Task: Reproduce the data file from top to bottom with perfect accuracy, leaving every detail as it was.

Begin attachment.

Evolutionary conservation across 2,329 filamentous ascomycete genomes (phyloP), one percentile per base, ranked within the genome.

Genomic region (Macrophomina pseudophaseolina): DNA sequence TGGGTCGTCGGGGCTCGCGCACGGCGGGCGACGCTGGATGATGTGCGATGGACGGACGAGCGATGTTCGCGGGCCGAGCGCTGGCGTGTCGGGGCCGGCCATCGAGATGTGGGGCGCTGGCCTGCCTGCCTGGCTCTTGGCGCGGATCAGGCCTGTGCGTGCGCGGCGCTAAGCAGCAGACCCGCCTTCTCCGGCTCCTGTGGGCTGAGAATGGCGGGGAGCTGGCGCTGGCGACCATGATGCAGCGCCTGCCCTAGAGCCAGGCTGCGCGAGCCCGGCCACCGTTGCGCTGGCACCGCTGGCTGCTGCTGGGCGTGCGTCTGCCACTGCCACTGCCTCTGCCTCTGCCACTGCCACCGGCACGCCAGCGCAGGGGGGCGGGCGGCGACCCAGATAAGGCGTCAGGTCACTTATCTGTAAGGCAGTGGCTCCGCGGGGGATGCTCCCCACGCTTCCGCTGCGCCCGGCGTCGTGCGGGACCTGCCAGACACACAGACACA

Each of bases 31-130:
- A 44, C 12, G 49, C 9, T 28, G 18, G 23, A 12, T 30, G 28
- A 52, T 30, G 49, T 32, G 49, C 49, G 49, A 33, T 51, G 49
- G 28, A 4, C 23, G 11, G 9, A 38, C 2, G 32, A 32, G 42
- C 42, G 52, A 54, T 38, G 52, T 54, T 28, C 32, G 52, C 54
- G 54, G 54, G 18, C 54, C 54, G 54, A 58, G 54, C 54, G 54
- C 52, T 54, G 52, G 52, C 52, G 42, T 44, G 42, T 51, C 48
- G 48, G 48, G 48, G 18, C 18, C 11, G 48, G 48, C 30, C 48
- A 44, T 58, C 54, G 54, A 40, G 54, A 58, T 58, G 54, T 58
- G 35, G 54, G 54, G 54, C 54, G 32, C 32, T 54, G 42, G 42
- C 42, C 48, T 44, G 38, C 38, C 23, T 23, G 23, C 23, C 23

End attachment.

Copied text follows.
Evolutionary conservation across 2,329 filamentous ascomycete genomes (phyloP), one percentile per base, ranked within the genome.

Genomic region (Macrophomina pseudophaseolina): DNA sequence TGGGTCGTCGGGGCTCGCGCACGGCGGGCGACGCTGGATGATGTGCGATGGACGGACGAGCGATGTTCGCGGGCCGAGCGCTGGCGTGTCGGGGCCGGCCATCGAGATGTGGGGCGCTGGCCTGCCTGCCTGGCTCTTGGCGCGGATCAGGCCTGTGCGTGCGCGGCGCTAAGCAGCAGACCCGCCTTCTCCGGCTCCTGTGGGCTGAGAATGGCGGGGAGCTGGCGCTGGCGACCATGATGCAGCGCCTGCCCTAGAGCCAGGCTGCGCGAGCCCGGCCACCGTTGCGCTGGCACCGCTGGCTGCTGCTGGGCGTGCGTCTGCCACTGCCACTGCCTCTGCCTCTGCCACTGCCACCGGCACGCCAGCGCAGGGGGGCGGGCGGCGACCCAGATAAGGCGTCAGGTCACTTATCTGTAAGGCAGTGGCTCCGCGGGGGATGCTCCCCACGCTTCCGCTGCGCCCGGCGTCGTGCGGGACCTGCCAGACACACAGACACA

Each of bases 31-130:
- A 44, C 12, G 49, C 9, T 28, G 18, G 23, A 12, T 30, G 28
- A 52, T 30, G 49, T 32, G 49, C 49, G 49, A 33, T 51, G 49
- G 28, A 4, C 23, G 11, G 9, A 38, C 2, G 32, A 32, G 42
- C 42, G 52, A 54, T 38, G 52, T 54, T 28, C 32, G 52, C 54
- G 54, G 54, G 18, C 54, C 54, G 54, A 58, G 54, C 54, G 54
- C 52, T 54, G 52, G 52, C 52, G 42, T 44, G 42, T 51, C 48
- G 48, G 48, G 48, G 18, C 18, C 11, G 48, G 48, C 30, C 48
- A 44, T 58, C 54, G 54, A 40, G 54, A 58, T 58, G 54, T 58
- G 35, G 54, G 54, G 54, C 54, G 32, C 32, T 54, G 42, G 42
- C 42, C 48, T 44, G 38, C 38, C 23, T 23, G 23, C 23, C 23